There probably is a link between dementia and high blood levels of the amino acid homocysteine. The B vitamins help metabolize and lower homocysteine levels. There probably is a link between low B levels with high homocysteine and higher dementia risk.
The evidence came from the University of Oxford where researchers divided more than 270 elderly patients with mild cognitive impairment (MCI) into two groups. For two years, one group took placebos while the other group took daily supplements of folic acid (0.8 mg), vitamin B-12 (0.5 mg), and vitamin B-6 (20 mg). Nearly 170 subjects agreed to have cranial MRI scans at the beginning and end of the study. This allowed the Oxford team to track brain atrophy. As they note in their study, accelerated brain atrophy is common in patients with MCI who later develop Alzheimer’s. Results: Brain atrophy progression was significantly slower in the B supplement group. Subjects with a greater rate of atrophy also had lower cognitive test scores than supplement subjects.
Taking additional B vitamins will help you keep your cognitive health intact. But taking extra B supplements is just a start. Other research shows that daily exercise combined with several key supplements will help prevent brain atrophy and delay the onset of Alzheimer’s.
We’ve all heard the old adage that an apple a day keeps the doctor away but did you ever think there was any truth to it?
Apples may really have huge health benefits especially on Alzheimer’s disease (AD).
Dr. Thomas Shea and his colleagues at the University of Massachusetts did a clinical trial that shows apple juice fights AD. in as little as one month.
Dr. Shea’s research team studied 21 patients between the ages of 72 to 93. Each of the patients was diagnosed with moderate-to-severe AD. He gave them two four-ounce glasses of apple juice each day for a month. After just 30 days, his team noted major changes in mood and behavior. Changes included improvement in anxiety, depression and delusion.
People receiving apple juice were calmer, less agitated, and at the end of the day, had a better quality of life.
His findings were published in the June 2010 issue of the American Journal of Alzheimer’s Disease and Other Dementias.
Two glasses of apple juice each day for 30 days produced less “beta amyloid” – the protein fragment which forms “senile plaques” – which are often found in the brains of people with AD.
“Apple juice keep[s] one’s mind functioning at its best,” says Dr. Shea. “It may delay key aspects of AD.”
His team has also showed that apple juice increases the production of a brain transmitter called acetylcholine. Acetylcholine helps slow the mental decline of people with AD. In that same study, he investigated whether apple juice could also improve memory. He put mice through a series of memory and learning maze tests. The mice who drank apple juice performed better on the memory tests.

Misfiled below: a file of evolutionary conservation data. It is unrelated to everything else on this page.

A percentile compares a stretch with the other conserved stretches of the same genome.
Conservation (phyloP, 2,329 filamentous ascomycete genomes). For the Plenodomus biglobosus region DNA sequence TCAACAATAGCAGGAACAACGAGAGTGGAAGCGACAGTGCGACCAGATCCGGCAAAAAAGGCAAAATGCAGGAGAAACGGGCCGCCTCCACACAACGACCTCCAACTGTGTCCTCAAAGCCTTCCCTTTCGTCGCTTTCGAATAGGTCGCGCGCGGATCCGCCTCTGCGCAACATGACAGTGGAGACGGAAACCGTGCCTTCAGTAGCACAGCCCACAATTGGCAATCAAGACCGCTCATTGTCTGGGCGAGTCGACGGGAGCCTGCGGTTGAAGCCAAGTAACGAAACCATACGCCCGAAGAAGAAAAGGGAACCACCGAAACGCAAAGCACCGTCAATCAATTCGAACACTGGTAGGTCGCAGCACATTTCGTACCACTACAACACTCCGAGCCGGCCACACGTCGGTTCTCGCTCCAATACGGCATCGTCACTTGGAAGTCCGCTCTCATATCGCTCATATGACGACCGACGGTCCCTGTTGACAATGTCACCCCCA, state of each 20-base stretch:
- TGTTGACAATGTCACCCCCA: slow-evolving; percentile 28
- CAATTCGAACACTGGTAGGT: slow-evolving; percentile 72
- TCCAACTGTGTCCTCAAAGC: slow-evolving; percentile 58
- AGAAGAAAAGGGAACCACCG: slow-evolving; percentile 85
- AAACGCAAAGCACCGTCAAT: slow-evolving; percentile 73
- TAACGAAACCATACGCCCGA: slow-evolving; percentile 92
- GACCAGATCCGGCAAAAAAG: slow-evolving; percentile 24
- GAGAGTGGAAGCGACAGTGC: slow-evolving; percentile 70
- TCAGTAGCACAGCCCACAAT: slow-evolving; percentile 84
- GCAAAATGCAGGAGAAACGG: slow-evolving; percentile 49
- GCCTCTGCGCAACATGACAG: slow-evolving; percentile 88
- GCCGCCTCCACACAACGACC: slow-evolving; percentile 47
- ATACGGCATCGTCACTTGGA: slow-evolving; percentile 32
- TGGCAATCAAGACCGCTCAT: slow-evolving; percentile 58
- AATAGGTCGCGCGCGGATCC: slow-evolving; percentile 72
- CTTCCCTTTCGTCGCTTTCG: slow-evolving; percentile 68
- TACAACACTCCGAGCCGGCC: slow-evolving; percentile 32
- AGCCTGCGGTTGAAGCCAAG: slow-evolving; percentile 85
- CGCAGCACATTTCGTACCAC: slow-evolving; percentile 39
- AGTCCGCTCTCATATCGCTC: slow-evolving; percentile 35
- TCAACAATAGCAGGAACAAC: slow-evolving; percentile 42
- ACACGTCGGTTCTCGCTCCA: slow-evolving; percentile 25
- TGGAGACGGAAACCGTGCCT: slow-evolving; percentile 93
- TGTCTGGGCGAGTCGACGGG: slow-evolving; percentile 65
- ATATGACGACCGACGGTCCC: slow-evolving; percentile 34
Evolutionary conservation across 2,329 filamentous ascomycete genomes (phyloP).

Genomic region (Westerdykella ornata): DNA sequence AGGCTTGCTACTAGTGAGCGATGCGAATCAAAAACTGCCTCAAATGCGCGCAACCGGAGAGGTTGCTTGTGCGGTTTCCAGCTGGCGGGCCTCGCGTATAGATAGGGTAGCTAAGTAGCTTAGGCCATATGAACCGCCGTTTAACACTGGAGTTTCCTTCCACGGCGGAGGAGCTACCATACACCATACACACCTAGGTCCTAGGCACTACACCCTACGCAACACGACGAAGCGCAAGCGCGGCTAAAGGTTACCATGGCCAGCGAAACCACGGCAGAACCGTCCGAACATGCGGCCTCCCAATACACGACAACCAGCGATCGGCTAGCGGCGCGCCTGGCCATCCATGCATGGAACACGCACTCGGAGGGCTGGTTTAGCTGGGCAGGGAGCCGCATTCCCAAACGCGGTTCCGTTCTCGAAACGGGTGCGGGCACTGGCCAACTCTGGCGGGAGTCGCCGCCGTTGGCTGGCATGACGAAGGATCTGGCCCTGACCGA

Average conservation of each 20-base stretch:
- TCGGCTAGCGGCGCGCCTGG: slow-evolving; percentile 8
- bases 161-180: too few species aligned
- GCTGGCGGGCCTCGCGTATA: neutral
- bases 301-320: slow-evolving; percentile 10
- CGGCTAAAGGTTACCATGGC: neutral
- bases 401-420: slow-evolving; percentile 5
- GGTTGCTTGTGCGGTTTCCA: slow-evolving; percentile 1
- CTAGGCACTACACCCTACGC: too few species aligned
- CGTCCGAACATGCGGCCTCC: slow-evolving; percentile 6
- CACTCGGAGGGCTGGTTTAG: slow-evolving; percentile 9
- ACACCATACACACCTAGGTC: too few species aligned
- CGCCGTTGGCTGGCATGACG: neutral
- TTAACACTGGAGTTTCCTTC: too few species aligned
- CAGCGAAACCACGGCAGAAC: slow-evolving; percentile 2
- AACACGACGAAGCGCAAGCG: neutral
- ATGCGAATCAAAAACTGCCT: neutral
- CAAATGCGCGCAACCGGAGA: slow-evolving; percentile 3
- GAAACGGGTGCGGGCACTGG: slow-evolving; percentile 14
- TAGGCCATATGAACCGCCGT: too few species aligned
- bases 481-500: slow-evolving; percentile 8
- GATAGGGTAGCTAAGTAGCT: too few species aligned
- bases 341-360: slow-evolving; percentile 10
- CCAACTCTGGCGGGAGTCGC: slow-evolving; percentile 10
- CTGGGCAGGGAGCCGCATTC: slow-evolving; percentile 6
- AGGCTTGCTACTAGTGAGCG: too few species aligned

“The study show[ed] that consumption of apple juice can help reduce problems associated with memory loss,” concluded Dr. Shea.
In another study by Dr. Larson he concluded, (observing 2,000 people over the course of 10 years) that people who drink fruit juice three times a week reduced the risk of AD by a whopping 76 percent. People who drank it twice a week reduced their risk by 16 percent.
Surprisingly, the best benefits came from drinking fruit juice, as opposed to whole fruit. Dr. Larson theorizes this is because of the higher antioxidant quota in juice. According to him, all-natural fruit juice uses the core, seeds and skin of the fruit. These are the parts of the fruit that have the highest concentration of natural antioxidants. It’s those parts that people usually skip – and thus miss the best antioxidant benefits.
He also notes that fruit juice contains more antioxidants than vitamin C or E supplements.
“The brain accumulates damage due to oxidation as we age,” says Dr. Larson. “If you protect the brain from that damage, you protect the person from AD.”
Team member Dr. Qi Dai says “drinking fruit juices was [linked] with a decreased risk of AD. These findings suggest that fruit juices play an important role in delaying AD.”
It’s important to note that the team used all-natural, pure fruit juices. Those juices shouldn’t be confused with high-sugar, “fruit” beverages, which only include a limited percentage of actual fruit juice.
This is the list of nutrients that are known to be related to Alzheimers Disease:
- Omega-3 fatty acids
- Vitamin B complex
- Niacin (vitamin B3)
- Vitamins C & E
Research has linked all of these nutrients to Alzheimer’s risk. Subjects in the studies were either at higher AD risk because nutrient levels were too low (as in the case of DHA –-an omega-3 fatty acid), or subjects were at lower risk because nutrient levels were very high (as with vitamins B3, C and E).
In addition, following a strict Mediterranean diet helps prevent dementia as well as silent strokes that damage the brain without causing symptoms.
Eat well. Get regular exercise. Preventing Alzheimer’s might not be as simple as that, but it’s a perfect place to start.
I recommend EPA-DHA 720 omega 3 fish oils by Metagenics. Order at www.DrJeffreyTucker.meta-ehealth.com The important thing is the dose. Email me off list for the dose.